“17 Carnations” by Andrew Morton – the story of a royal couple and their entanglement with the Nazis

Andrew Morton is best known for the book he wrote about the marriage of the Prince and Princess of Wales as told from her point of view. This book, 17 Carnations, is about a previous royal love affair, that of Edward VIII and Mrs Simpson. The particular issue which the author discusses is the question of how close the royal couple were to Nazi Germany and how far they sympathised with the regime.

The author takes the relationship from its start through to after the war and then discusses the attempts by various governments from that date to hide or fail to disclose material which would be damaging to the royal family as an entity. He uses lots of sources to back up his theories and these are usually diaries written at the time.

It is obvious that Edward was interested in Nazism and this has never been a secret. He was not the only prominent person to be attracted by the regime and he visited Germany and met Hitler. The question is, how far did he sympathise with the aims of Hitler and did he acquiesce in the German leader’s desire to invade Britain and set him up as a new ruler ?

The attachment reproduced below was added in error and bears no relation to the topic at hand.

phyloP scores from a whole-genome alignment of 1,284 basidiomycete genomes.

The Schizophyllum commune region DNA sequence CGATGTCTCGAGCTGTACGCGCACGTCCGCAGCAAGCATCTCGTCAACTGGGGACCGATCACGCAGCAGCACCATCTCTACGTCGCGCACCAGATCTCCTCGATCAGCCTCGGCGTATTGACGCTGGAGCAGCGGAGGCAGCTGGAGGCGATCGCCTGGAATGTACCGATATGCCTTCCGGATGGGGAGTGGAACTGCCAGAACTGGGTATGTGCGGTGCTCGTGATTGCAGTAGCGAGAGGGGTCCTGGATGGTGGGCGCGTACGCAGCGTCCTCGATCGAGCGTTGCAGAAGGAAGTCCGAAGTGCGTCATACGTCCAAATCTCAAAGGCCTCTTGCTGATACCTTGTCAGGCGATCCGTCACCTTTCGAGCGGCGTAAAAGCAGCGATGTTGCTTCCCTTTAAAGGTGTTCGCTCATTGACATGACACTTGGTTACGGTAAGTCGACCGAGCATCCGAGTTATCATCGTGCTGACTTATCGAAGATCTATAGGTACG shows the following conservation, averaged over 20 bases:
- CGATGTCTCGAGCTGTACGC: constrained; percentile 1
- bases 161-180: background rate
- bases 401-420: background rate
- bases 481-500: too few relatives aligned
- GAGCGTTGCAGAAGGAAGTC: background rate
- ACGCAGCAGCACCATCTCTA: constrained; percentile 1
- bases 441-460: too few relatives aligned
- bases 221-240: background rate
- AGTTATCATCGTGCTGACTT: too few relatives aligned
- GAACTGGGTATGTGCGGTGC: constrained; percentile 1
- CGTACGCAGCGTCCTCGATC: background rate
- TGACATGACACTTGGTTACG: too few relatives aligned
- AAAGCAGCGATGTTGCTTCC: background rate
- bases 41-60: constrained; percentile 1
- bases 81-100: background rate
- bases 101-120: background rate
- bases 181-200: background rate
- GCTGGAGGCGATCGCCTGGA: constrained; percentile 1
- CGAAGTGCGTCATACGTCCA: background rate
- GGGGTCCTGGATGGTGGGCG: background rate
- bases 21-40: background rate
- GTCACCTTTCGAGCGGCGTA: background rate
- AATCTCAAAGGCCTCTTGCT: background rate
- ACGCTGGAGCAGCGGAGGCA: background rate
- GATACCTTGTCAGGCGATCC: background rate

The author has little sympathy for Edward or his bride and this shows in the way that he writes about them. His findings are that the abdicated king was just stupid and vain and got himself into a position where he may have appeared to be deeper into the intrigue than he realised. Although Edward didn’t want war and was very hurt by the rejection of his family and country after the abdication it is difficult to know whether he actually wanted to rule as a puppet king under Hitler or whether he realised what that would mean.

Wallis Simpson was more friendly with the Nazis than is always realised. The 17 carnations of the title were delivered to her every day before her marriage by Von Ribbenthrop who was the German ambassador in London and are supposed to represent each night that they spent together.

This is an interesting history and a lot of the most fascinating information is about how the British establishment tried to gather together incriminating documents to prevent the true entanglement of the royal couple with the Nazis ever being known – most of these are not available to historians even now. The book is well written and easy to read (I listened on audio) and illuminates a rather shady and unpleasant episode in the history of Britain’s monarchy.

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